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Smash, shoot and zap in an adorable, wacky post-apocalyptic nature documentary.

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When a game does well, you’re going to see copycats! That’s how the industry works. Really, it’s how most industries work. We can talk about innovation and going new places, but sometimes it’s nice to iterate on what’s worked by taking a successful framework and tweaking it a bit to suit our needs. Case in point: Biomutant, which takes the recently popular Assassin’s Creed/Breath of the Wild idea of a wide-open world to explore and adds on plenty of strange twists to make it feel fresh.

The world used to be a pretty nice place! The Toxanol corporation ensured that there was…well, maybe not prosperity for everyone, but the place was livable enough. Then, as tends to happen, Toxanol let pollution got a tiny bit out of hand. We’re not going to point any fingers because there’s nobody to point them at – humanity is gone, having left the poisoned planet on a set of spacefaring Arks. The world is now populated by mutant creatures of all shapes and sizes, and you’re one of those, a wanderer facing a world that’s slowly dying. It’s up to you whether or not you’ll save the place or condemn it.

Biomutant’s essentially another take on the open-world explorathon we’ve seen several times before with several layers of Weirdpaint slapped on top of it. Run around, search for loot, complete quests and level up to increase your numbers and do the same in more difficult areas! That’s not a bad thing, of course; this arrangement is so popular because it works, after all, and the world of Biomutant is big enough that you’re not going to run out of things to do or see.

That’s the basics, but as mentioned, Biomutant prides itself on its weirdness. The most obviously notable diversion from the norm is the narration and dialogue, all of which are presented by a single, presumably overworked narrator. It’s like Supergiant’s game taken up several notches and that’s definitely going to be a love-it or hate-it kind of thing, though at least the option is there to adjust both narration and dialogue to suit your preferences in terms of exactly how noisy the guy is.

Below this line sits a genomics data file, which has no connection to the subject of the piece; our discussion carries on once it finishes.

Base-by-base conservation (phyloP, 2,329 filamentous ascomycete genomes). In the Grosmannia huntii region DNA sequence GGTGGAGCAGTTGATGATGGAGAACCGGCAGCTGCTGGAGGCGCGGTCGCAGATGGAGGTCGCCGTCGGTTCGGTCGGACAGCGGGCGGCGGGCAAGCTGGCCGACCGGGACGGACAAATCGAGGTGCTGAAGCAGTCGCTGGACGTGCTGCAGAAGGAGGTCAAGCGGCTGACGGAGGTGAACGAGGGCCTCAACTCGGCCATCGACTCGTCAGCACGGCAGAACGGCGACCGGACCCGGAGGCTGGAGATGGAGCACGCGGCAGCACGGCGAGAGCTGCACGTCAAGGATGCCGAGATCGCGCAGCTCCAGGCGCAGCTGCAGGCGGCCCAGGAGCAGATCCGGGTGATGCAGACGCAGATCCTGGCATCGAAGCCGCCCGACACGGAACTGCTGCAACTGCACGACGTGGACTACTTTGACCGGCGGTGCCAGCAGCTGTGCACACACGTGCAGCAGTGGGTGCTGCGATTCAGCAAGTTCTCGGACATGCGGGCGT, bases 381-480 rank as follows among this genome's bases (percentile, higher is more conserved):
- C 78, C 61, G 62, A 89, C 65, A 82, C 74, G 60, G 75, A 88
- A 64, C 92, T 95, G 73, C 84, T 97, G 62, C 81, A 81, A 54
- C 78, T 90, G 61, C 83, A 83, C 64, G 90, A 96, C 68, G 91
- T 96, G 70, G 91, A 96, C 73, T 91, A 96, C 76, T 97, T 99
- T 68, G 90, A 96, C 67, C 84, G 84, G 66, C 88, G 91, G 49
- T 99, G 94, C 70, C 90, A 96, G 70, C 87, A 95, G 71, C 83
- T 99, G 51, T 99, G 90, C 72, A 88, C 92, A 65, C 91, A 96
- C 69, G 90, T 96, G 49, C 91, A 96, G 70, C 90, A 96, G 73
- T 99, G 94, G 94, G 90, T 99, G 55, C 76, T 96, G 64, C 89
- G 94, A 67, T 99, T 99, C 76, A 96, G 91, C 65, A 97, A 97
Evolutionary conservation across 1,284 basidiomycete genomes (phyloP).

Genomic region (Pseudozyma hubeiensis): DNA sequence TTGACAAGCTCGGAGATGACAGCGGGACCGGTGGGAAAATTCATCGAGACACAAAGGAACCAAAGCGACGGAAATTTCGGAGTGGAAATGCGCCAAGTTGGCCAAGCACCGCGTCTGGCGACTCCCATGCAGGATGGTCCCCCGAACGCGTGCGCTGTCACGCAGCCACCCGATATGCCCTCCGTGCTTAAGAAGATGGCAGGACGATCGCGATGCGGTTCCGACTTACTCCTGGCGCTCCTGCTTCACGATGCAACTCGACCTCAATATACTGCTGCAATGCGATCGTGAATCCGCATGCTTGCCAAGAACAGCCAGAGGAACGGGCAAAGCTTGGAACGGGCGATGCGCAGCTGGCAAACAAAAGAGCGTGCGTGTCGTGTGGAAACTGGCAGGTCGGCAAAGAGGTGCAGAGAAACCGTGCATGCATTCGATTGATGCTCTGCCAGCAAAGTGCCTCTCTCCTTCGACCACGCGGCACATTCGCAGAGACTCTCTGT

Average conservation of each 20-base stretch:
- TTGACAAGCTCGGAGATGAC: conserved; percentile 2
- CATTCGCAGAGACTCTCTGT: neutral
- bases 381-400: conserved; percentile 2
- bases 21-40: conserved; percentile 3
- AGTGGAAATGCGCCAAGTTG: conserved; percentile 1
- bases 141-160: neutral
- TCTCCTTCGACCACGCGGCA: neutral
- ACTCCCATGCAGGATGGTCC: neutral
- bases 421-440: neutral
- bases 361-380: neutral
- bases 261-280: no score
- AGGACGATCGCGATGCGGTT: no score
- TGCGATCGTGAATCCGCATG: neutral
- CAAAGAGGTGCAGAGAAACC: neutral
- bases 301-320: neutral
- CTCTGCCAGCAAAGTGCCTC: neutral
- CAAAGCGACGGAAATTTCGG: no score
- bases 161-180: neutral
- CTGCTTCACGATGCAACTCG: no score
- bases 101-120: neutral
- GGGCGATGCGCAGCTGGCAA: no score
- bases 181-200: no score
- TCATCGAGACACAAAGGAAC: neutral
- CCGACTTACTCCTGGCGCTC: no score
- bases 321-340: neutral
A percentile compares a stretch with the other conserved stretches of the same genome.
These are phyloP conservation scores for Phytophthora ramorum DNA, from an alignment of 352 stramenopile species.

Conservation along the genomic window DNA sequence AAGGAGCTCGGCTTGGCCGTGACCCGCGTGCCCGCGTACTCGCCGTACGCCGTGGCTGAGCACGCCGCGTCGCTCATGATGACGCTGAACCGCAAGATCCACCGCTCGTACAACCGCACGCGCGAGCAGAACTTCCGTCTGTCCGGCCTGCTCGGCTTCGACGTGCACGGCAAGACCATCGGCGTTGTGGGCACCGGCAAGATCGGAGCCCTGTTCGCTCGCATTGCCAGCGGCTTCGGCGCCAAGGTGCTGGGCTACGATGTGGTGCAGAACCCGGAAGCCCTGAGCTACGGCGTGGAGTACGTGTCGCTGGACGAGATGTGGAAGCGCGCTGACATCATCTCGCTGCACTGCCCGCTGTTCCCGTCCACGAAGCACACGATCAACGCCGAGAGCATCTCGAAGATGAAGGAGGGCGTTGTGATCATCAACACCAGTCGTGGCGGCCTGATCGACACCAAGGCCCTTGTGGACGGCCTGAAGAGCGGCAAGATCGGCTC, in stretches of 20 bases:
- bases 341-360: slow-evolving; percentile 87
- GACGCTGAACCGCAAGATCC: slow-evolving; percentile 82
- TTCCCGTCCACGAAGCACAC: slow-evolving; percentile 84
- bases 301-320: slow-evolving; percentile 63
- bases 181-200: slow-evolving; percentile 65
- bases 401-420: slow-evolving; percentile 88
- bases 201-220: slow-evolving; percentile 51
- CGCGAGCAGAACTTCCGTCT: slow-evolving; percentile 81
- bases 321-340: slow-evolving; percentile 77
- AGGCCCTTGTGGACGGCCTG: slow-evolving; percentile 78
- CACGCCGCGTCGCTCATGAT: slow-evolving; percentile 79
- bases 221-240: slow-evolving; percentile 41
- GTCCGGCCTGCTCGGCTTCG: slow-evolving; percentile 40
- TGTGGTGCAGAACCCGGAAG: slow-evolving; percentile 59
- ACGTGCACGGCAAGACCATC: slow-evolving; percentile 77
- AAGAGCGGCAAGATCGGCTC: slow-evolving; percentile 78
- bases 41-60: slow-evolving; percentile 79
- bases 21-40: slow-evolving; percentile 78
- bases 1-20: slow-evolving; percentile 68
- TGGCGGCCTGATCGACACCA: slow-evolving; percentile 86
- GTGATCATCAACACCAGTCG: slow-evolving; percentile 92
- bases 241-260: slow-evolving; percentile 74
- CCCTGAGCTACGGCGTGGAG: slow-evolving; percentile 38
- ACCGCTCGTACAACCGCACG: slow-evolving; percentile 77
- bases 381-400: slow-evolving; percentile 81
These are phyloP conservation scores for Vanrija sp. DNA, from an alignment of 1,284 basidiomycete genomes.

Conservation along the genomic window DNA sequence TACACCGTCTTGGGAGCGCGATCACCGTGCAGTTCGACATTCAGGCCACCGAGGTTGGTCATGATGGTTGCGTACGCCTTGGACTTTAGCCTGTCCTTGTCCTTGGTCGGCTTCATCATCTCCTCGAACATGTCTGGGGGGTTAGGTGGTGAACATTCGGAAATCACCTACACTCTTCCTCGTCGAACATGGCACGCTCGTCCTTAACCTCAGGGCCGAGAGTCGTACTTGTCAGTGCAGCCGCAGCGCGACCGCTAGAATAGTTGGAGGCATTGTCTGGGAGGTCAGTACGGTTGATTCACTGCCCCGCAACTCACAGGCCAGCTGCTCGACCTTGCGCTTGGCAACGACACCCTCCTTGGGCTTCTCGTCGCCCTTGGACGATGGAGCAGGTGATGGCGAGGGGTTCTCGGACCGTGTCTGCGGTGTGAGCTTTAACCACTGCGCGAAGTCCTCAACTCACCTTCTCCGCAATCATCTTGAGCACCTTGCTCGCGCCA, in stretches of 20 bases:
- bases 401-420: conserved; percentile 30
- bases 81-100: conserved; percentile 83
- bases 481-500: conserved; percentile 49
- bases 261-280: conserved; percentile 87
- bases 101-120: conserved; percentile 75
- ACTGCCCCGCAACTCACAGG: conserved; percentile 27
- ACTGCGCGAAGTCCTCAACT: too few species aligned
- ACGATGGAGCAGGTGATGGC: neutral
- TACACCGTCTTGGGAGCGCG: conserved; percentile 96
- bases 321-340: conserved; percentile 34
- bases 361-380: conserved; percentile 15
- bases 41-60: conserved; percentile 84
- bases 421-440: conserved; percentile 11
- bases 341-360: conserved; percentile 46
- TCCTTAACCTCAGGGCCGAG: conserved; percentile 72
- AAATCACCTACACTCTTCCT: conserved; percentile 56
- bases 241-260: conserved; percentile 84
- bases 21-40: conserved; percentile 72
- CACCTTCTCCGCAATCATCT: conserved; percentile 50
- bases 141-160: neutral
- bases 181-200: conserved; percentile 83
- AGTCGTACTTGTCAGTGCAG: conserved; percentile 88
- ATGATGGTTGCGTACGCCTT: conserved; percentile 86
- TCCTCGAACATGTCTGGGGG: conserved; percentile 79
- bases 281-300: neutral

Other than that, well, you’re a little furry mutant dude in a crazy, messed-up world! Things are going to be a little strange. Biomutant’s more than happy to embrace that strangeness from step one; marvel as your character’s stats are based both on your chosen mutant breed and on the actual shape of your body, with charisma-heavy characters grinning constantly and agile characters turning into lanky figures. Along with your breed and build, you’ve got a class to choose from as well, with these defining both your starting setup and several class-specific perks that allow you to define your specialties a little more specifically.

Crazy, messed-up worlds aren’t always friendly, of course, and that means you’ll need to be ready to deal with nastiness when it comes up. Biomutant’s happy to oblige that need with several different combat styles – melee weapons, ranged weapons and powers. Let’s address the elephant in the room here and say that melee combat in Biomutant is workable but very much underwhelming, with powers playing a not-so-close second to guns.

You’re definitely best off grabbing the shootiest dakka you can get hold of and blasting away. Recent patches have already made efforts at closing this gap, so it’s possible that it won’t last forever, but as things currently stand you’ll want to shoot.

That’s not to say that melee and powers need to be ignored entirely, of course – like most other things in Biomutant you can upgrade your skills, find and craft new gear, and specialize yourself however you’d like in order to suit your style. From a crafting perspective, you can find components all over the place and make the perfect weapon for you, while there’s also a wide array of unlockable martial arts attacks, special moves, mutations and psychic powers to dig up as well.

Again, you largely don’t need any of them so long as you use a relatively contemporary firearm, but variety is nice and the mutations in particular can offer some interesting traversal abilities.

Speaking of which, you’ve got a few mechanical traversal options as well in the form of vehicles! There’s a speedboat, several kinds of mount, a mech and more, all of which can also be customized as you’d like. These help frame the game’s boss fights as well, where you’ll typically engage in vehicular combat before battling the bigger beasts one on one. The vehicles are all great fun to drive and decorate, though it’s a little disappointing that they’re mostly unusable outside of their specific areas.

Biomutant leans into the weird, which offers a lot of opportunities for performance to drop and things to run poorly. Thankfully, that’s not necessarily the case. On PC, at least, the game generally runs pretty well with some slight exceptions in more crowded indoor settings. It also sounds pretty good as well, with special mention going to that unflappable and ever-present narrator.

All in all Biomutant is an enjoyable experience from a performance standpoint, though it’s suggested you stick with the PC or Xbox Series X versions as the PS5 version (currently) struggles a little bit more than expected.

In terms of the struggles you will expect, though, the struggle to survive in a mixed-up, broken world is one that’s worth checking out. Don’t come into Biomutant expecting a narrative tour-de-force or anything, but the experience of discovering the ruins of what came before you and scavenging through them really scratches that Fallout itch. The fact that you’ll be doing it as an adorable squirrel child creature armed with a giant gun or two doesn’t hurt, either.

About the Author: Cory Galliher